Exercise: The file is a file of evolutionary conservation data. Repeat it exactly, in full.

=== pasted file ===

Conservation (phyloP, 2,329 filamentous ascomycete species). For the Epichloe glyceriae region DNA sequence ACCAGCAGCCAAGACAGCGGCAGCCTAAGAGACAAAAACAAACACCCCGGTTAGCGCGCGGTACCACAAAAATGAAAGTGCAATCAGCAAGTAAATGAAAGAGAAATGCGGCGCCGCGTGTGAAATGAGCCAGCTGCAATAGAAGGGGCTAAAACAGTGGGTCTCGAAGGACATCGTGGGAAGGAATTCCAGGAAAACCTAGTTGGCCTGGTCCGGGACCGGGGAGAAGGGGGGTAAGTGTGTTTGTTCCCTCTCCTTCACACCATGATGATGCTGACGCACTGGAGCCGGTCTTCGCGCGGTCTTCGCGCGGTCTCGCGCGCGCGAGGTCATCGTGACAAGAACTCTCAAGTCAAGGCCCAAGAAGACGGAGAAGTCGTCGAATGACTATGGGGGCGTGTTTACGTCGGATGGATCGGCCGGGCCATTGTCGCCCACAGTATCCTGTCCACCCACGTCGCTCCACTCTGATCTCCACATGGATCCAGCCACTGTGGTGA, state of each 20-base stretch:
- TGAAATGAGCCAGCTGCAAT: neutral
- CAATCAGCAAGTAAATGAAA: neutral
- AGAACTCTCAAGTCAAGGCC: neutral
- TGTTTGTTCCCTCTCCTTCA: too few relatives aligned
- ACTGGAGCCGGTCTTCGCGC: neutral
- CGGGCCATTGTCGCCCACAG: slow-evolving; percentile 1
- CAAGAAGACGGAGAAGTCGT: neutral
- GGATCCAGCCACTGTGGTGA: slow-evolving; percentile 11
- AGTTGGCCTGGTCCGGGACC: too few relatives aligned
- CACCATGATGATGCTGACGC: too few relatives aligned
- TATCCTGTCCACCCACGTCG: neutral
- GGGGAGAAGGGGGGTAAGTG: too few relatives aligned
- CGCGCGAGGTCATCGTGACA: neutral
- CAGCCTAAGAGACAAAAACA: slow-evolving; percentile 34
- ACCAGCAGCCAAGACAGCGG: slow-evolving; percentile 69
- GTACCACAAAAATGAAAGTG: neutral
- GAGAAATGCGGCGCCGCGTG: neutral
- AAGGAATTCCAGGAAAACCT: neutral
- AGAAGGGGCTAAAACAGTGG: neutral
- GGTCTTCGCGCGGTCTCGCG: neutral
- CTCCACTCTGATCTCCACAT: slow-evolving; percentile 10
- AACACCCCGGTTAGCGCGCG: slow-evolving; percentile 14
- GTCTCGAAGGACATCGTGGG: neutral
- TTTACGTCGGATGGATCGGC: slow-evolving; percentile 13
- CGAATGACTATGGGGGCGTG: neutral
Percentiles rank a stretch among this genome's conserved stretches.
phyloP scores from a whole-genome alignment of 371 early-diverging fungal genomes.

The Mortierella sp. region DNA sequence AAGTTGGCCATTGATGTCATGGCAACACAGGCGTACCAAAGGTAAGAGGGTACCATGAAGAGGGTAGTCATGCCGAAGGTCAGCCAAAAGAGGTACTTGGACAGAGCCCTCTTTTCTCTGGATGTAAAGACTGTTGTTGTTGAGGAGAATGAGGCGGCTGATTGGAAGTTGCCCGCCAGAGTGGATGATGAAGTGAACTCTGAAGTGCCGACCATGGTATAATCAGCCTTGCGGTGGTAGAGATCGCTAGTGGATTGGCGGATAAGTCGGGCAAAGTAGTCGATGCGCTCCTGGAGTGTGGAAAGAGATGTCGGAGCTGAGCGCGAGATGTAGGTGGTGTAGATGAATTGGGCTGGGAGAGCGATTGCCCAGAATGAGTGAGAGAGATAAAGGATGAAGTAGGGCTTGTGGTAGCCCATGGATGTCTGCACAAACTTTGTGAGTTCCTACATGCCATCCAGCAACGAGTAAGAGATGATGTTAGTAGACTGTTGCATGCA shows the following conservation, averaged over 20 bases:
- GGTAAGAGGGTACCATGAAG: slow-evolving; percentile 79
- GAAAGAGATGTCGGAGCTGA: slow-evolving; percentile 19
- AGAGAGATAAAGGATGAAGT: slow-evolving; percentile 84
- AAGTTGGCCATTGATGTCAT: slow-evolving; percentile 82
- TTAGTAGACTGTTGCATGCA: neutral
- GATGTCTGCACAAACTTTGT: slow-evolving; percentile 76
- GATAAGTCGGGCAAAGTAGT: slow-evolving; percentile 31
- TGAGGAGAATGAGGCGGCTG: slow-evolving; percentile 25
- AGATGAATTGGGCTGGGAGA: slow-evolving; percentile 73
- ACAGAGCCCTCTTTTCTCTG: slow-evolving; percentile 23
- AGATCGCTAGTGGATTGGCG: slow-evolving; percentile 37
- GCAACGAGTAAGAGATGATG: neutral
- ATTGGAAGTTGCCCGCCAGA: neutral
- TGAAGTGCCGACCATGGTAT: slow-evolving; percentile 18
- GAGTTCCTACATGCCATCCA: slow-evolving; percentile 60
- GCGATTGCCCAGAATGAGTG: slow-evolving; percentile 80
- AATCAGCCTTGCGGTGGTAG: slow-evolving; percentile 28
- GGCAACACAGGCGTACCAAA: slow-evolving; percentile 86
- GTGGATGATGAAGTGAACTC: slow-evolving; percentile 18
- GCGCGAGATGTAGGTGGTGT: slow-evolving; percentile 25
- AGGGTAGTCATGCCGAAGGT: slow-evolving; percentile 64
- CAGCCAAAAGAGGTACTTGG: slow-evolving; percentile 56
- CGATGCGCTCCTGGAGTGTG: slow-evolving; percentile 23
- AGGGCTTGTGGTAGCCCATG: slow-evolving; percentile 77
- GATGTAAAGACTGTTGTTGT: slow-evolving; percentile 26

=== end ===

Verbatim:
Conservation (phyloP, 2,329 filamentous ascomycete species). For the Epichloe glyceriae region DNA sequence ACCAGCAGCCAAGACAGCGGCAGCCTAAGAGACAAAAACAAACACCCCGGTTAGCGCGCGGTACCACAAAAATGAAAGTGCAATCAGCAAGTAAATGAAAGAGAAATGCGGCGCCGCGTGTGAAATGAGCCAGCTGCAATAGAAGGGGCTAAAACAGTGGGTCTCGAAGGACATCGTGGGAAGGAATTCCAGGAAAACCTAGTTGGCCTGGTCCGGGACCGGGGAGAAGGGGGGTAAGTGTGTTTGTTCCCTCTCCTTCACACCATGATGATGCTGACGCACTGGAGCCGGTCTTCGCGCGGTCTTCGCGCGGTCTCGCGCGCGCGAGGTCATCGTGACAAGAACTCTCAAGTCAAGGCCCAAGAAGACGGAGAAGTCGTCGAATGACTATGGGGGCGTGTTTACGTCGGATGGATCGGCCGGGCCATTGTCGCCCACAGTATCCTGTCCACCCACGTCGCTCCACTCTGATCTCCACATGGATCCAGCCACTGTGGTGA, state of each 20-base stretch:
- TGAAATGAGCCAGCTGCAAT: neutral
- CAATCAGCAAGTAAATGAAA: neutral
- AGAACTCTCAAGTCAAGGCC: neutral
- TGTTTGTTCCCTCTCCTTCA: too few relatives aligned
- ACTGGAGCCGGTCTTCGCGC: neutral
- CGGGCCATTGTCGCCCACAG: slow-evolving; percentile 1
- CAAGAAGACGGAGAAGTCGT: neutral
- GGATCCAGCCACTGTGGTGA: slow-evolving; percentile 11
- AGTTGGCCTGGTCCGGGACC: too few relatives aligned
- CACCATGATGATGCTGACGC: too few relatives aligned
- TATCCTGTCCACCCACGTCG: neutral
- GGGGAGAAGGGGGGTAAGTG: too few relatives aligned
- CGCGCGAGGTCATCGTGACA: neutral
- CAGCCTAAGAGACAAAAACA: slow-evolving; percentile 34
- ACCAGCAGCCAAGACAGCGG: slow-evolving; percentile 69
- GTACCACAAAAATGAAAGTG: neutral
- GAGAAATGCGGCGCCGCGTG: neutral
- AAGGAATTCCAGGAAAACCT: neutral
- AGAAGGGGCTAAAACAGTGG: neutral
- GGTCTTCGCGCGGTCTCGCG: neutral
- CTCCACTCTGATCTCCACAT: slow-evolving; percentile 10
- AACACCCCGGTTAGCGCGCG: slow-evolving; percentile 14
- GTCTCGAAGGACATCGTGGG: neutral
- TTTACGTCGGATGGATCGGC: slow-evolving; percentile 13
- CGAATGACTATGGGGGCGTG: neutral
Percentiles rank a stretch among this genome's conserved stretches.
phyloP scores from a whole-genome alignment of 371 early-diverging fungal genomes.

The Mortierella sp. region DNA sequence AAGTTGGCCATTGATGTCATGGCAACACAGGCGTACCAAAGGTAAGAGGGTACCATGAAGAGGGTAGTCATGCCGAAGGTCAGCCAAAAGAGGTACTTGGACAGAGCCCTCTTTTCTCTGGATGTAAAGACTGTTGTTGTTGAGGAGAATGAGGCGGCTGATTGGAAGTTGCCCGCCAGAGTGGATGATGAAGTGAACTCTGAAGTGCCGACCATGGTATAATCAGCCTTGCGGTGGTAGAGATCGCTAGTGGATTGGCGGATAAGTCGGGCAAAGTAGTCGATGCGCTCCTGGAGTGTGGAAAGAGATGTCGGAGCTGAGCGCGAGATGTAGGTGGTGTAGATGAATTGGGCTGGGAGAGCGATTGCCCAGAATGAGTGAGAGAGATAAAGGATGAAGTAGGGCTTGTGGTAGCCCATGGATGTCTGCACAAACTTTGTGAGTTCCTACATGCCATCCAGCAACGAGTAAGAGATGATGTTAGTAGACTGTTGCATGCA shows the following conservation, averaged over 20 bases:
- GGTAAGAGGGTACCATGAAG: slow-evolving; percentile 79
- GAAAGAGATGTCGGAGCTGA: slow-evolving; percentile 19
- AGAGAGATAAAGGATGAAGT: slow-evolving; percentile 84
- AAGTTGGCCATTGATGTCAT: slow-evolving; percentile 82
- TTAGTAGACTGTTGCATGCA: neutral
- GATGTCTGCACAAACTTTGT: slow-evolving; percentile 76
- GATAAGTCGGGCAAAGTAGT: slow-evolving; percentile 31
- TGAGGAGAATGAGGCGGCTG: slow-evolving; percentile 25
- AGATGAATTGGGCTGGGAGA: slow-evolving; percentile 73
- ACAGAGCCCTCTTTTCTCTG: slow-evolving; percentile 23
- AGATCGCTAGTGGATTGGCG: slow-evolving; percentile 37
- GCAACGAGTAAGAGATGATG: neutral
- ATTGGAAGTTGCCCGCCAGA: neutral
- TGAAGTGCCGACCATGGTAT: slow-evolving; percentile 18
- GAGTTCCTACATGCCATCCA: slow-evolving; percentile 60
- GCGATTGCCCAGAATGAGTG: slow-evolving; percentile 80
- AATCAGCCTTGCGGTGGTAG: slow-evolving; percentile 28
- GGCAACACAGGCGTACCAAA: slow-evolving; percentile 86
- GTGGATGATGAAGTGAACTC: slow-evolving; percentile 18
- GCGCGAGATGTAGGTGGTGT: slow-evolving; percentile 25
- AGGGTAGTCATGCCGAAGGT: slow-evolving; percentile 64
- CAGCCAAAAGAGGTACTTGG: slow-evolving; percentile 56
- CGATGCGCTCCTGGAGTGTG: slow-evolving; percentile 23
- AGGGCTTGTGGTAGCCCATG: slow-evolving; percentile 77
- GATGTAAAGACTGTTGTTGT: slow-evolving; percentile 26